Question

Draw and label a temperature distribution diagram for a liquid‐to‐liquid, counter flow heat exchanger. What advantage(s) does this type of heat exchanger provide? What disadvantage(s)?

Answer #1

Cold water enters a counter flow heat exchanger at 20ºC at a
rate of 10 kg/s, where it is heated by a hot water stream that
enters the heat exchanger at 80ºC at a rate of 2 kg/s. Assuming the
specific heat of water to remain constant at Cp=4.18 kJ/(kg.ºC),
determine the maximum heat transfer rate and the outlet
temperatures of the cold and the hot water streams.

A thin-walled double pipe counter flow heat exchanger is to be
used to cool oil (cp = 2200 j/kg*K) from 150 ℃ to 30 ℃ at a rate of
2.1 kg/s by water (cp= 4180 J/kg*K) that enters at 20 ℃ at a rate
of 1.2 kg/s. The diameter of the tube is 2.5 cm, and its length is
10 m.
Using Excel (a) Determine the overall heat transfer coefficient
of this heat exchanger. (b) Investigate the effects of oil...

Hot water enters a counter-flow double-pipe heat exchanger at
180F with a velocity of 5 ft/s. Cold water at 80F flows at 3 ft/s
in the outer section of the exchanger. The diameter of the inner
pipe is 1 inch, the pipe wall thickness is 1/8", and the outer pipe
diameter is 2 inches. The overall heat transfer coefficient times
area per unit length UA/L = 150 Btu/hr-ft-F. If the exchanger is 16
feet long, what is the exit temperature...

Problem #1
Saturated steam at 300°C is used to heat a counter-currently
flowing stream of methanol vapor from 65°C to 260°C in an adiabatic
heat exchanger. The flow rate of the methanol is 5500 standard
liters per minute (at STP), and the steam condenses and leaves the
heat exchanger as liquid water at 90°C.
a) Draw a diagram of the process.
b) Calculate the required flow rate of the entering steam in
m3/min.
c) Calculate the rate of heat transfer...

If it wasn't possible to change flow direction in a
heat exchanger, what would you need to do instead to produce a
parallel flow that produces a smaller heat transfer than that of
the counter flow?

A counter current double pipe heat exchanger is used to boil but
not superheat water at 100 DegreeC at rate of about 0.1 kg/s. This
is achieved by flowing hot oil at 400 DegreeC through the inner
pipe at a rate of 5 kg/s.
Latent heat of water: 2265 kJ/kg
Heat capacity of water: 4180 J/kgK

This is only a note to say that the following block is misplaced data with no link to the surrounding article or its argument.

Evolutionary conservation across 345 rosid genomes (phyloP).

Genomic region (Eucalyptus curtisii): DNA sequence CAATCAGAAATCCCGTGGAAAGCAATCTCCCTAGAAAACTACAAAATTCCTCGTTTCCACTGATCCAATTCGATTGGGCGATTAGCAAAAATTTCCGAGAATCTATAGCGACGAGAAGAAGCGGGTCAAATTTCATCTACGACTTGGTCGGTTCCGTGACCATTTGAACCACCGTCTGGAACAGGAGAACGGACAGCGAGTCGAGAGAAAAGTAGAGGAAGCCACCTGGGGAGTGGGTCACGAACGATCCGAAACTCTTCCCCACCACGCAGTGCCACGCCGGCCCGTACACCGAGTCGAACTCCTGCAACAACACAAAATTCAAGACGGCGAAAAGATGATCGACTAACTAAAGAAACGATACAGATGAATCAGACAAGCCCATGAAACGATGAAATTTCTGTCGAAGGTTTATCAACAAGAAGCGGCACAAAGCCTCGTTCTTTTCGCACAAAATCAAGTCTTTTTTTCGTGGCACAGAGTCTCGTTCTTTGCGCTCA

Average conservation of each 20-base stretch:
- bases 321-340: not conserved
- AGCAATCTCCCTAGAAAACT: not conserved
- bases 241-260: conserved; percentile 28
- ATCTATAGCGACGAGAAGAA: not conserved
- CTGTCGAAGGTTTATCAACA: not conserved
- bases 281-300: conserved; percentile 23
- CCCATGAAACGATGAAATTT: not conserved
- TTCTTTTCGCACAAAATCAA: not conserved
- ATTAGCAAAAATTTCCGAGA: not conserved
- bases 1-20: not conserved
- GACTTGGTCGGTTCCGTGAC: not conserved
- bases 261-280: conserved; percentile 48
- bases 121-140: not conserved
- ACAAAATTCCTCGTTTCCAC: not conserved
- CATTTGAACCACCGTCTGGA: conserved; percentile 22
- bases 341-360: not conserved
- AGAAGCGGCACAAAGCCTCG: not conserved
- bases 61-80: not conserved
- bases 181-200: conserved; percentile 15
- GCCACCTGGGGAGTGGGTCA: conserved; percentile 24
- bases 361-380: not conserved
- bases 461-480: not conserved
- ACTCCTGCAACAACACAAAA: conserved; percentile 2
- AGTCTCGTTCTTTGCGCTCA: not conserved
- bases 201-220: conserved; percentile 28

Heat capacity of the oil: 1800 J/kgK
What is the temperature of he hot oil leaving the heat
exchanger?
What is the overall heat...

Oil enters a counterflow heat exchanger at 600 K with a mass
flow rate of 10 kg/s and exits at 350 K. A separate stream of
liquid water enters at 20°C, 5 bar. Each stream experiences no
significant change in pressure. Stray heat transfer with the
surroundings of the heat exchanger and kinetic and potential energy
effects can be ignored. The specific heat of the oil is constant,
c = 2 kJ/kg · K.
If the designer wants to ensure...

Oil enters a counterflow heat exchanger at 525 K with a mass
flow rate of 10 kg/s and exits at 275 K. A separate stream of
liquid water enters at 20°C, 5 bar. Each stream experiences no
significant change in pressure. Stray heat transfer with the
surroundings of the heat exchanger and kinetic and potential energy
effects can be ignored. The specific heat of the oil is constant, c
= 2 kJ/kg · K. If the designer wants to ensure...

Oil enters a counterflow heat exchanger at 525 K with a mass
flow rate of 10 kg/s and exits at 275 K. A separate stream of
liquid water enters at 20°C, 5 bar. Each stream experiences no
significant change in pressure. Stray heat transfer with the
surroundings of the heat exchanger and kinetic and potential energy
effects can be ignored. The specific heat of the oil is constant, c
= 2 kJ/kg · K. If the designer wants to ensure...

Methane enters a heat e xchanger at a volumetric flow rate of
145.0 m 3 /min, at an absolute pressure of 1.013 bar and
temperature of 15.0°C. At these conditions, the specific enthalpy
of methane is - 23.181 kJ/kg. The methane leaves the heat exchanger
at an absolute pressure of 1.0 13 bar and temperature of 60.0°C.
The corresponding specific enthalpy at these conditions is 78.656
kJ/kg. The methane is heated by a stream of saturated steam
entering the heat...

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